A political advertisement that focuses on a particular issue. Issue ads can be used to support or attack a candidate's position or credibility.issue ad
News coverage that is manipulated (managed) by a campaign manager or political consultant to gain media exposure for a political candidate.managed news-coverage
Communication channels, such as newspapers and radio and television broadcasts, through which people can communicate to large audiences.mass media
Political advertising undertaken for the purpose of discrediting an opposing candidate in voters' eyes. Attack ads are one form of negative political advertising.negative political advertising
A negative political advertisement that attacks the character of an opposing candidate.personal attack ad
The distribution of audio or video files to personal computers or mobile devices such as smartphones.podcasting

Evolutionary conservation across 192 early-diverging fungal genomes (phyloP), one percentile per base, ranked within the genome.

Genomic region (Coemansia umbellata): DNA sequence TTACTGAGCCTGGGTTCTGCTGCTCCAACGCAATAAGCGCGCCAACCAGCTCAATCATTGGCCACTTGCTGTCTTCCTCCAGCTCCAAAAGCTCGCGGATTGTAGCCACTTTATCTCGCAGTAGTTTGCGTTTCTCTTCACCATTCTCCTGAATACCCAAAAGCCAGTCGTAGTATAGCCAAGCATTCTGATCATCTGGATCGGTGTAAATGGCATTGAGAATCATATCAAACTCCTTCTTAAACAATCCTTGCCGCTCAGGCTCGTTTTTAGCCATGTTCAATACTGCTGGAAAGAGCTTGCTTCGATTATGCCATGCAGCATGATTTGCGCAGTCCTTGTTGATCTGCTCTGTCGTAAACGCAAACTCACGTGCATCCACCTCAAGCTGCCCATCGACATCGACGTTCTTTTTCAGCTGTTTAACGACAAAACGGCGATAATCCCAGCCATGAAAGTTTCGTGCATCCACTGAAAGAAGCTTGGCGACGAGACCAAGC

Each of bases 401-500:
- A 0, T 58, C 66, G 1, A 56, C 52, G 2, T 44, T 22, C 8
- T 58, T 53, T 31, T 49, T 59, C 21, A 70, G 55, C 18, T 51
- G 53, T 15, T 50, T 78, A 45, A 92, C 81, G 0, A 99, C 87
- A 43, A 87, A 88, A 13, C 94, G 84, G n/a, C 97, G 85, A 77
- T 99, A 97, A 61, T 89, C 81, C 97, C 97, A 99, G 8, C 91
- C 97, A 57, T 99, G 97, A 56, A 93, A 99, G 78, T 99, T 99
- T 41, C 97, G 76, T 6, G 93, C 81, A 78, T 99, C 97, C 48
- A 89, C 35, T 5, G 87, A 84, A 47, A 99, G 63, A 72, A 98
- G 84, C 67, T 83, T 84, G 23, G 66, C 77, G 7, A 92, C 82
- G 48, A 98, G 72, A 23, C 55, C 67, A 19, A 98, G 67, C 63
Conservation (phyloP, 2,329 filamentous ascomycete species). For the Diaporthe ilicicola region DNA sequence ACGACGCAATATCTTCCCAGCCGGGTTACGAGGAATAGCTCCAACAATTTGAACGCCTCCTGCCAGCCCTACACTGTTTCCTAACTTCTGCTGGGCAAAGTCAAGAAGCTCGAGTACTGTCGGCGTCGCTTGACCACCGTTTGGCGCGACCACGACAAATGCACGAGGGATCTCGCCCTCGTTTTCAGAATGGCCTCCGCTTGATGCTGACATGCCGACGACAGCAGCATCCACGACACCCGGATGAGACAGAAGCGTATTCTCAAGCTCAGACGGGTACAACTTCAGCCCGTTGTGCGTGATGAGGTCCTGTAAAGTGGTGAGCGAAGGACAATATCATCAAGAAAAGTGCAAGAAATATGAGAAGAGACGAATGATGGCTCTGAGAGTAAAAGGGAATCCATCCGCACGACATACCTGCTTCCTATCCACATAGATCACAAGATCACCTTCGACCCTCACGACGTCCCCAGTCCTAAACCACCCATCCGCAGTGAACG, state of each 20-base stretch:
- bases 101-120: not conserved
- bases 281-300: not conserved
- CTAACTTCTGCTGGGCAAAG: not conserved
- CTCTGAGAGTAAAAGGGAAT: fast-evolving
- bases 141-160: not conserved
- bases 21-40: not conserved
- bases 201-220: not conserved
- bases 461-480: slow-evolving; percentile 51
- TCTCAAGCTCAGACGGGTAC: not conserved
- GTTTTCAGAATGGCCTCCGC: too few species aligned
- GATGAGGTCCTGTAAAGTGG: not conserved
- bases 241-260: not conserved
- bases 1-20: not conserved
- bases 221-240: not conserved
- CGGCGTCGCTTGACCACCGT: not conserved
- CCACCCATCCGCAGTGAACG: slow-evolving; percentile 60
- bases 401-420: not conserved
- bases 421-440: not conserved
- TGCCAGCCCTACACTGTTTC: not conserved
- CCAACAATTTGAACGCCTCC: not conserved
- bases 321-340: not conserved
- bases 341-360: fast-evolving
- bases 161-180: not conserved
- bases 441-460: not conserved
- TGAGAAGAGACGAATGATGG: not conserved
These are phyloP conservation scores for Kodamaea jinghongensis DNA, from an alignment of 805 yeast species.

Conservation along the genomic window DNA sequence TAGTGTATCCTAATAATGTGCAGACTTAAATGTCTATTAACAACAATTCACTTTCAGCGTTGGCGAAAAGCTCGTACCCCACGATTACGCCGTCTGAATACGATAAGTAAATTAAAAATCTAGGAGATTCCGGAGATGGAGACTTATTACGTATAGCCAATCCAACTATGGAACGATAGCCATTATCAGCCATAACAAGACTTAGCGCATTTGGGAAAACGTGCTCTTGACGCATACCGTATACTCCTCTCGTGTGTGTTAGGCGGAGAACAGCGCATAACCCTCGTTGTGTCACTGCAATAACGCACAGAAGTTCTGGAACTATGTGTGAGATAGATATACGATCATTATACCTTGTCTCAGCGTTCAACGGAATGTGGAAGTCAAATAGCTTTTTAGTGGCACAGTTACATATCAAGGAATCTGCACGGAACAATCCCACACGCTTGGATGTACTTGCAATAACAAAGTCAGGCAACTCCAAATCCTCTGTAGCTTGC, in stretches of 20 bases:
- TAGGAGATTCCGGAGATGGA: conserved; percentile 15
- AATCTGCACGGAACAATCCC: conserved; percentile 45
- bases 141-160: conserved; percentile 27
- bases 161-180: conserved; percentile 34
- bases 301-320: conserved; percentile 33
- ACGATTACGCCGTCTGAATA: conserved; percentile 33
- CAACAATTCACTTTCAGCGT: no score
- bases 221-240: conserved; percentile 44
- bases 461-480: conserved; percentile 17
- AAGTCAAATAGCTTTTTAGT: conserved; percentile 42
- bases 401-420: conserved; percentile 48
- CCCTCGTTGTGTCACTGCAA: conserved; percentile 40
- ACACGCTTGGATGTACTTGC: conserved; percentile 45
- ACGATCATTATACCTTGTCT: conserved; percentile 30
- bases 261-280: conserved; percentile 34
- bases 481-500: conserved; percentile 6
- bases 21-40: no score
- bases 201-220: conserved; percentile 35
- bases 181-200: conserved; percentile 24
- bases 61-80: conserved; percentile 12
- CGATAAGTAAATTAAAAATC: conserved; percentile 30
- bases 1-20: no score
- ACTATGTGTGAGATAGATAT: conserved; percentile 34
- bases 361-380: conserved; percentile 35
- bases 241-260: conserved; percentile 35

Advertising undertaken by or on behalf of a political candidate to familiarize voters with the candidate and his or her views on campaign issues; advertising for or against policy issues.political advertising
An agenda setting technique in which a media outlet promotes specific facts or ideas that may affect the public's thinking on related topics.priming
Communication channels that consist of printed materials, such as newspapers and magazines.print media
A televised comment, lasting for only a few seconds, that captures a thought or a perspective and has an immediate impact on viewers.sound bite
A reporter's slant on, or interpretation of, a particular event or action.spin
A political candidate's press adviser who tries to convince reporters to give a story or event concerning the candidate a particular “spin”(interpretation, or slant).spin doctor